WINSTON-SALEM, N.C. – A physician, an administrator and a volunteer from Wake Forest University Baptist Medical Center have all been named Health Care Heroes by The Business Journal. The awards are presented annually to honor deserving individuals, organizations and companies involved in health care in the Triad.
The Wake Forest Baptist winners and their awards were Ashok K. Hemal, M.D., professor of urology, “Innovator Award," Donny C. Lambeth, interim president and chief operating officer of N.C. Baptist Hospital (NCBH), “Executive Award,” and Frank Hensley, Jr., “Volunteer Award.”
Hemal is widely recognized worldwide for his pioneering work in the field of minimally invasive surgery, including robotic assisted surgery. He helped develop the initial protocols for these procedures that are currently used by most urologists nationwide for surgeries of the prostate, bladder, ureter and kidney.
“Our community’s great fortune is to have a physician the caliber of Dr. Hemal here in the Triad,” said Anthony Atala, M.D., chairman of the Department of Urology. “His impact as an innovator has been tremendous because he has changed the way urologic surgeons around the world operate.”
Hemal is director of the Robotic and Minimally Invasive Urologic Surgery Program at Wake Forest Baptist. He received his medical degrees and completed residencies in surgery and urology from Medical College, Gwalior, India, and the Post Graduate Institute of Medical Education and Research in Chandigarh, India. He studied robotics at Henry Ford Hospital in Detroit, Mich. He is a fellow in the International College of Surgeons, the American College of Surgeons and the National Academy of Medical Sciences.
Under the leadership of Lambeth, NCBH has become a national leader in patient satisfaction, today ranking in the 99th percentile of hospitals across the U.S. in the 600-bed category and in the 93rd percentile of all hospitals nationwide as measured by Press Ganey, Corp.
Lambeth has led the hospital to be an early adopter of quality initiatives and has established sensitive measures to monitor clinical performance as it relates to patient safety. Wake Forest Baptist was among only about one-third of U.S. hospitals to commit to the first six goals introduced by the national Institute for Healthcare Improvement (IHI).
Other achievements include building innovative community alliances across the region to improve health care delivery.
Lambeth has led NCBH since 2007 as its interim president. He was named COO in 1999 and chief financial officer in 1988, having launched his career as an accountant for the hospital 36 years ago. Lambeth, a native of Forsyth County, graduated from High Point University and earned his M.B.A. from Wake Forest University. He was nominated for the award by the chair of the Medical Center’s Board of Trustees, Steve Robertson, of Mocksville.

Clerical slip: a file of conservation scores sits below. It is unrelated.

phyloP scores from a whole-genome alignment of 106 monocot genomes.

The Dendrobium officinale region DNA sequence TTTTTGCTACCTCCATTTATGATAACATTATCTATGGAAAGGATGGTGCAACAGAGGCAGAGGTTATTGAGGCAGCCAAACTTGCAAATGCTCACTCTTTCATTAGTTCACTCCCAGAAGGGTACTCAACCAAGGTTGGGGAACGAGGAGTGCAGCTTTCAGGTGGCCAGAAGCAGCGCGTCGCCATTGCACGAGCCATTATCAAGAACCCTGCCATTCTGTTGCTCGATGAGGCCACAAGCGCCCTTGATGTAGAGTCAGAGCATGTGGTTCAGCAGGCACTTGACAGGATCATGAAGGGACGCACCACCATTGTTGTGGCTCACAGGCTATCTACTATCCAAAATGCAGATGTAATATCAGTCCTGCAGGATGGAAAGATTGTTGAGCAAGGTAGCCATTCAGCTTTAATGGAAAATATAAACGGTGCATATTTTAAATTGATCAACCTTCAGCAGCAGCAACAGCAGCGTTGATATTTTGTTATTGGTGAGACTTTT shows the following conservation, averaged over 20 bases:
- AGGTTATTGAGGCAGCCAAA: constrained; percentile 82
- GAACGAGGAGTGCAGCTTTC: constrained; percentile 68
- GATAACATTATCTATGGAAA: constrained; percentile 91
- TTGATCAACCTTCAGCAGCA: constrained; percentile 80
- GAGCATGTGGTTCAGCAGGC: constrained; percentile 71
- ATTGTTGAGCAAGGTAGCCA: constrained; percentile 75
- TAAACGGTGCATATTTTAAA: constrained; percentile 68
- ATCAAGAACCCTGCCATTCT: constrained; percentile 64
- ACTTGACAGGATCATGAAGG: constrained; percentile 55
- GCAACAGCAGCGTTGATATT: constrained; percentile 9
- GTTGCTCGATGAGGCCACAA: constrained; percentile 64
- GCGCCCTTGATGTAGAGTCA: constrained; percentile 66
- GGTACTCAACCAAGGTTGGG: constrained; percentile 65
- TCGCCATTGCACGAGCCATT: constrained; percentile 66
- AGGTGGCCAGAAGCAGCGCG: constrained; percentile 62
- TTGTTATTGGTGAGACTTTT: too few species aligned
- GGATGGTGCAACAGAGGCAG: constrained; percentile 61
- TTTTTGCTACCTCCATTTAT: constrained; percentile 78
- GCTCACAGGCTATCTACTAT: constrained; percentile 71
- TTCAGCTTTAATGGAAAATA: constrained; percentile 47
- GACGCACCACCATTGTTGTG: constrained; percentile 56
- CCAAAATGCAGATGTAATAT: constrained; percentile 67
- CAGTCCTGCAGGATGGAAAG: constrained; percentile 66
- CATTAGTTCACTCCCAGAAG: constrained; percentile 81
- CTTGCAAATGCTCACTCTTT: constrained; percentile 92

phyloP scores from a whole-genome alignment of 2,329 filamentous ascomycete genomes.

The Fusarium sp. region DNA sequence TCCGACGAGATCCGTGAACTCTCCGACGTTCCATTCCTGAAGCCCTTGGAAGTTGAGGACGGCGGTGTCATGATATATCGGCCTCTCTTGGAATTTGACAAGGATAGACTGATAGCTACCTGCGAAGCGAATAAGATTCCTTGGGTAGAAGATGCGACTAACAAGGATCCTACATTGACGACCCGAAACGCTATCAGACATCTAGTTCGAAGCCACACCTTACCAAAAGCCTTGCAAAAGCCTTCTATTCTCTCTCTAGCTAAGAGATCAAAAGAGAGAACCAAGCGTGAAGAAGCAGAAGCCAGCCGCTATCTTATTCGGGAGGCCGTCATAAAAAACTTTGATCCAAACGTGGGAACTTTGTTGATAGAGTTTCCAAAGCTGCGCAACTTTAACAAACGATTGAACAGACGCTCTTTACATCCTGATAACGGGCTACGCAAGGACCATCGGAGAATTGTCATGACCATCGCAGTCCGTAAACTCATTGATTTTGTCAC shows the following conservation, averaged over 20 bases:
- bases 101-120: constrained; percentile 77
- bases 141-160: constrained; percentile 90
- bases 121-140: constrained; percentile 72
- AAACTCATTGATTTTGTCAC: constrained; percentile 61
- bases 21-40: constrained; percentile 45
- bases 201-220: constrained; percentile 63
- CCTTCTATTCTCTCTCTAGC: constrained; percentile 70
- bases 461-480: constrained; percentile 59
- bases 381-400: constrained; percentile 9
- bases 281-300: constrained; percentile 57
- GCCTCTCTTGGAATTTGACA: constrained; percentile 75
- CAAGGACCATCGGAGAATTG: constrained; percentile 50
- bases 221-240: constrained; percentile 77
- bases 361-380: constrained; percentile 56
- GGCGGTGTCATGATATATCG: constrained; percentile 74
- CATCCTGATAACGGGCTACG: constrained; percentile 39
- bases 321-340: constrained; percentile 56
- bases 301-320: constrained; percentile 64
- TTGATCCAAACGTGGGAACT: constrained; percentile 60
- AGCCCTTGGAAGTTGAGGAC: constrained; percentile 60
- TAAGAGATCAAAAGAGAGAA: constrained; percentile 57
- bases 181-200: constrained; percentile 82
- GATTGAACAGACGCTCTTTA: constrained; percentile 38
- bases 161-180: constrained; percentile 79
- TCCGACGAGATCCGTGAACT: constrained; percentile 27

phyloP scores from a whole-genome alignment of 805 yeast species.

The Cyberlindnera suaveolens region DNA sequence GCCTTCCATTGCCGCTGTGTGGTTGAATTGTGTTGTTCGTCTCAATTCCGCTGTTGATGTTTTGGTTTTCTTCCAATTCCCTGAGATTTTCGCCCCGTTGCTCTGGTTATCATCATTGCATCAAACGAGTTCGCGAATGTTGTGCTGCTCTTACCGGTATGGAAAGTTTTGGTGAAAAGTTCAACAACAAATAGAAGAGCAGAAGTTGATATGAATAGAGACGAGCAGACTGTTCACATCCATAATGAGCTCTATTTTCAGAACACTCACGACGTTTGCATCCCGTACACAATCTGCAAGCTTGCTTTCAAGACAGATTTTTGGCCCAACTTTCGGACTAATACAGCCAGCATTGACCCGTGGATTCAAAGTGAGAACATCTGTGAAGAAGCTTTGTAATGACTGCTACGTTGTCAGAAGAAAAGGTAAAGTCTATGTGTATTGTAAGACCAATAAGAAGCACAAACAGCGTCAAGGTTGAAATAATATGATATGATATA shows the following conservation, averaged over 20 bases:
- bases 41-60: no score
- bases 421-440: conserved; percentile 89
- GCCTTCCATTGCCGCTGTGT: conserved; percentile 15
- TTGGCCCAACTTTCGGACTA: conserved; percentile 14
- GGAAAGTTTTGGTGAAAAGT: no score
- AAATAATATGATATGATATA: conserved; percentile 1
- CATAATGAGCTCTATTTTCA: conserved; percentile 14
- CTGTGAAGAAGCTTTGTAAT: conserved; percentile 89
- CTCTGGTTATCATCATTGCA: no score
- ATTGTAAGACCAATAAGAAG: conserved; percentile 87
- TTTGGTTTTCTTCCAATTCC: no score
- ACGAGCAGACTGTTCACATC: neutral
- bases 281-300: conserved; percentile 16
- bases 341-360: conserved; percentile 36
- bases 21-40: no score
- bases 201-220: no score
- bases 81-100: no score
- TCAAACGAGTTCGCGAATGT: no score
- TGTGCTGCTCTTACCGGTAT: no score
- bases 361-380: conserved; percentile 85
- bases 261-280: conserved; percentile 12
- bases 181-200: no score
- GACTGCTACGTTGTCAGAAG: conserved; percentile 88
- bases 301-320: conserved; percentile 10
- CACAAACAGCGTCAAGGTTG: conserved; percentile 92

Hensley is a frequent volunteer at the Wake Forest Baptist Burn Unit. Hensley was burned in the Flat Rock Elementary School fire on February 22, 1957, and was treated at NCBH along with five other children who were severely burned. He was burned on 50 percent of his body and spent 244 initial days in the hospital.
In 2006, Hensley and two other Flat Rock burn victims, Marsha Semones Lowe and Tamela Hiatt Midkiff, started the first and only structured volunteer peer support program for burn survivors in North Carolina called the “Victim to Victor” program. The program’s mission is to provide North Carolina residents affected by burn trauma the resources necessary to move from the status of victim to victor.
Hensley and his wife, Linda, are both trained as S.O.A.R (Survivors Offering Assistance in Recovery) counselors and spend countless hours volunteering at the Wake Forest Baptist Burn Unit and the Jaycee Burn Unit in Chapel Hill. Hensley is also the associate pastor for Pastoral Care at Green Street Baptist Church in High Point.
An anonymous panel of five judges selected the winners, with each judge scoring candidates based only on the details included in the nomination forms. The judges’ scores were tallied to determine one winner in each category.
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Wake Forest University Baptist Medical Center (www.wfubmc.edu) is an academic health system comprised of North Carolina Baptist Hospital, Brenner Children’s Hospital, Wake Forest University Physicians, and Wake Forest University Health Sciences, which operates the university’s School of Medicine and Piedmont Triad Research Park. The system comprises 1,154 acute care, rehabilitation and long-term care beds and has been ranked as one of “America’s Best Hospitals” by U.S. News & World Report since 1993. Wake Forest Baptist is ranked 32nd in the nation by America’s Top Doctors for the number of its doctors considered best by their peers. The institution ranks in the top third in funding by the National Institutes of Health and fourth in the Southeast in revenues from its licensed intellectual property.